There is much more that can be done – and is being done – to improve the productivity of existing farms, without significantly expanding the acreage needed to feed humanity by appropriating unspoilt natural environments. (That said, there are negative trends too: biofuels in particular place huge pressure on available arable land, raising food prices unnecessarily.)

Overall, however, despite the dire predictions made a few decades ago by eco-socialist academics such as Paul Ehrlich, using mathematical models of growth developed 200 years ago by Thomas Malthus, humanity is still feeding itself quite adequately today. There is no reason to believe that this has to end either soon, or catastrophically.

The first mistake inherent in these predictions is to presume that economics is a zero-sum game. This is the inherent flaw in ludicrous notions such as working out how many earths we’d need if everyone consumed like you or me. If the same calculation were made about production, would you find it reasonable to conclude that you produce several earths’ worth of goods and services? No. You produce enough to purchase what you need to (or want to) consume, as does most everyone else.

The second is to ignore human ingenuity. As prosperity grows, people continually find new, better, or more efficient ways of doing things. While adjusting their lives to the reality of the environment around them, they still manage to produce prosperity growth in real terms. History is a resounding indictment of the economic philosophy that led groups such as the Club of Rome to conclude we’d all run out of resources and die.

Importantly, however, this kind of investment in the future requires optimism. We need to realise that despite the incessant laments of guilt and gloom, fashionable with prophets from Hosea to Al Gore, the reality is that living conditions have been getting better, and can continue to get better.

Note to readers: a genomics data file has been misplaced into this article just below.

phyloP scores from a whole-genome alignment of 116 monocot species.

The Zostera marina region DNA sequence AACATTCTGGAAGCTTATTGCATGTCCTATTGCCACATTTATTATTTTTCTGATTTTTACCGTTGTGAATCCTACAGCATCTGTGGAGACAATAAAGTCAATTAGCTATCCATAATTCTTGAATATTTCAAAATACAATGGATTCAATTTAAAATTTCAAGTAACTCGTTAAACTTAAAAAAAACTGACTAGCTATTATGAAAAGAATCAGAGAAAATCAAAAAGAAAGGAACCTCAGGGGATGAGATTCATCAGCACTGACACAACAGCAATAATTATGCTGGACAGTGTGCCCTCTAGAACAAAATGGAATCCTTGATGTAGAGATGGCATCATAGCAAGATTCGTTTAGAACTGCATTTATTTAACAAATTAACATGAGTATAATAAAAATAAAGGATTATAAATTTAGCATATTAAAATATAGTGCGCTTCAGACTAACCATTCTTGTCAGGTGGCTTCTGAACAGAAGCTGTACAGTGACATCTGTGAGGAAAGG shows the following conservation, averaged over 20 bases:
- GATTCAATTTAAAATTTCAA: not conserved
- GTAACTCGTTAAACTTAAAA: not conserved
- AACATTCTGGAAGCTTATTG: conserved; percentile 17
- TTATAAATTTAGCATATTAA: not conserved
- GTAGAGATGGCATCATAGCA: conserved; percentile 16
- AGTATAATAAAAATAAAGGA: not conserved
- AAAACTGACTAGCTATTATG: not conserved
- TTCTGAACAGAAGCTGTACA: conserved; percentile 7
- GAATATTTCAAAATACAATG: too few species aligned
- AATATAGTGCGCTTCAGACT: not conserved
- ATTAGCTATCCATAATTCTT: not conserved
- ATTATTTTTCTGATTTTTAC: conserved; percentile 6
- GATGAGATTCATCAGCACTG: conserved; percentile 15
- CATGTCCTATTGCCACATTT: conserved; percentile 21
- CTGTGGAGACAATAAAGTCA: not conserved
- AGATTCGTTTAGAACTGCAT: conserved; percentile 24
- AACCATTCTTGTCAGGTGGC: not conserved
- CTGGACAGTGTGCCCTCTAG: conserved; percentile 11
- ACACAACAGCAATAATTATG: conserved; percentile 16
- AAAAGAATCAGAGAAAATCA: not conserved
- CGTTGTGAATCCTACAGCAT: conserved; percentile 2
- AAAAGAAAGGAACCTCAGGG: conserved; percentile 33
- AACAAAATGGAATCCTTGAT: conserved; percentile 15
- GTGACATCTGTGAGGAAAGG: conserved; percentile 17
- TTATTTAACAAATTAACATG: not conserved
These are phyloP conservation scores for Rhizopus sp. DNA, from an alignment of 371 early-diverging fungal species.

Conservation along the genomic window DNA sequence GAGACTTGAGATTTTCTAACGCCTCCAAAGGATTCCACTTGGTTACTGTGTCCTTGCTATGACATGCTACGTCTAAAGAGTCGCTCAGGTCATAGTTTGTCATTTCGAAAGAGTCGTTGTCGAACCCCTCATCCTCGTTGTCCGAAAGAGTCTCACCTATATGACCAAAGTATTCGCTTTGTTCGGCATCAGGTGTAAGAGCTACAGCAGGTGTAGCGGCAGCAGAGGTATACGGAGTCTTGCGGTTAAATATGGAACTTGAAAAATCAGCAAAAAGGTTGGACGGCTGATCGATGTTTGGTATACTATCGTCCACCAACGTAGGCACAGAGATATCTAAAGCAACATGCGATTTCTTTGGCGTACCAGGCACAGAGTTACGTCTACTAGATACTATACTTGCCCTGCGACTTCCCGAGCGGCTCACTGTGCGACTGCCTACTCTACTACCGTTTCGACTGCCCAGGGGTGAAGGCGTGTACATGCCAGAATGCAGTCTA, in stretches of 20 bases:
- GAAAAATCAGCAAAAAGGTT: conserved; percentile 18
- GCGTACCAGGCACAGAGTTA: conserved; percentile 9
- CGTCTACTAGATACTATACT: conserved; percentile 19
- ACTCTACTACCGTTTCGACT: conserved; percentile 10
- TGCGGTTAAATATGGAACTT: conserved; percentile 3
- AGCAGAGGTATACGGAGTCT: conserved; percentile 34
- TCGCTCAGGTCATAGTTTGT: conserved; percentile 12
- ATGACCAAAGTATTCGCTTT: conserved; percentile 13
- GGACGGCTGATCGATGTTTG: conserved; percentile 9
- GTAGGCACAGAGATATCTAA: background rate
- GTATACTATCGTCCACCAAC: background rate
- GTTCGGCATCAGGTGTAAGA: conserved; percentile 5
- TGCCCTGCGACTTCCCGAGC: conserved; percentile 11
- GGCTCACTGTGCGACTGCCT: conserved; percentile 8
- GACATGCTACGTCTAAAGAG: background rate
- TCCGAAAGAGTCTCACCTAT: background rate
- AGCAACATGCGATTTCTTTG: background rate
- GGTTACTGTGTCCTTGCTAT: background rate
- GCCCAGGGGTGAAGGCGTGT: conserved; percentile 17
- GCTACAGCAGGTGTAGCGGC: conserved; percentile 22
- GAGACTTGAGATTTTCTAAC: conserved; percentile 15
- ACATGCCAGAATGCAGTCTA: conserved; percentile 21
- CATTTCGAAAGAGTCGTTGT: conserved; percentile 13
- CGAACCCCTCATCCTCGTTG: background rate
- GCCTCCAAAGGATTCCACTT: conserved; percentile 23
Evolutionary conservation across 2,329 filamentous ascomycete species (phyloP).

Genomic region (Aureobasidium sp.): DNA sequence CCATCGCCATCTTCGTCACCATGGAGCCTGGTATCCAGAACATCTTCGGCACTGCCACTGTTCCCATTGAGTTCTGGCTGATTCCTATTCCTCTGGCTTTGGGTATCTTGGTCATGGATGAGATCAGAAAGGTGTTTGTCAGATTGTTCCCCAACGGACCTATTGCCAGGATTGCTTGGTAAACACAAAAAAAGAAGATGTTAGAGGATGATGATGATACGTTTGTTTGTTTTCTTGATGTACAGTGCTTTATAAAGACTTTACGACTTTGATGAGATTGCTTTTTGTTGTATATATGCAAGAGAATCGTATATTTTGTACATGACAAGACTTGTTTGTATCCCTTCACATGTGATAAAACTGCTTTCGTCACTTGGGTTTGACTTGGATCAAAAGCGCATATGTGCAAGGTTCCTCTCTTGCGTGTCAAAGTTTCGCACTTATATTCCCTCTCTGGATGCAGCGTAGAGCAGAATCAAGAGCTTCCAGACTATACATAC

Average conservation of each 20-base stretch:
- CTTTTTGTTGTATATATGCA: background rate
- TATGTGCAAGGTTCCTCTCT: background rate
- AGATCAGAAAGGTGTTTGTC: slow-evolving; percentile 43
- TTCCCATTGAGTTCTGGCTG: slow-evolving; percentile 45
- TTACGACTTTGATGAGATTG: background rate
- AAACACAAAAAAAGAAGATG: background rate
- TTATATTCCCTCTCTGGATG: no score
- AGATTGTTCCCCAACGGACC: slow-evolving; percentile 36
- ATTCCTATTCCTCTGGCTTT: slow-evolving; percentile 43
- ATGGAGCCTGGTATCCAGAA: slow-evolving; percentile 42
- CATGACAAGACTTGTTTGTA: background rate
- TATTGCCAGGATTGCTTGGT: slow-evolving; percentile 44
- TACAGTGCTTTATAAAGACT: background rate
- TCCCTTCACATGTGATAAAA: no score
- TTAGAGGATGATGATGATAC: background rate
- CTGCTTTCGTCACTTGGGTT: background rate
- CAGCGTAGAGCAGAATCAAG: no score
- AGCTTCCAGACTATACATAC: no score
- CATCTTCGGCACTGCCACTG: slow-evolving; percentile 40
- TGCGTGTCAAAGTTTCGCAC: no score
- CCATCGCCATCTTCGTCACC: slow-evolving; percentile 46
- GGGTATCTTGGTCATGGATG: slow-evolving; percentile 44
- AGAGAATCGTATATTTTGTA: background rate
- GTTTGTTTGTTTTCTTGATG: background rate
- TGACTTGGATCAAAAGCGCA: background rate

Pessimism is the great deterrent to investment, production and innovation, but the history of economic production does not justify pessimism.

Both in the rich and the poor world, people have continually produced more, improved life expectancy, reduced child mortality, lowered disease mortality, increased per capita calorie intake, and raised their real incomes – to name just a few indicators. By all means, pick others if you don’t trust this selection, and test them against the wide array of statistics that are available to document historic and present quality of life.

The numbers do not say that everything is fine. Certainly, there are areas where malnutrition and disease remain rife, where structural unemployment remains a curse, where access to clean water remains elusive, where the burden on the environment remains high, where socialism continues to undermine prosperity growth, or where war and corruption continue to bedevil the progress of many.

But most indicators give us cause for optimism that things can and will continue to improve, just as they have done in the past, and especially in the last century or two.

It is exactly that optimism that is reflected in procreation of the species. Having children should be an expression of confidence that the future will be better than the past, and that it will be better still if your children can have a part in it.

This is why it is so heartbreaking to see mothers apologise for having children, as if the very act of creating life incurs mortal guilt. This is why it is odious to see children going to school only to be taught that they are a burden upon society and a disease upon the face of the earth.

No wonder people grow up to be so neurotic, if they have to make excuses for merely living. They don’t, and neither do they need to make excuses for the children they bring into the world. There’s something deeply wrong with a society that inculcates such awful guilt about life that the misanthropy extends even to its own babies.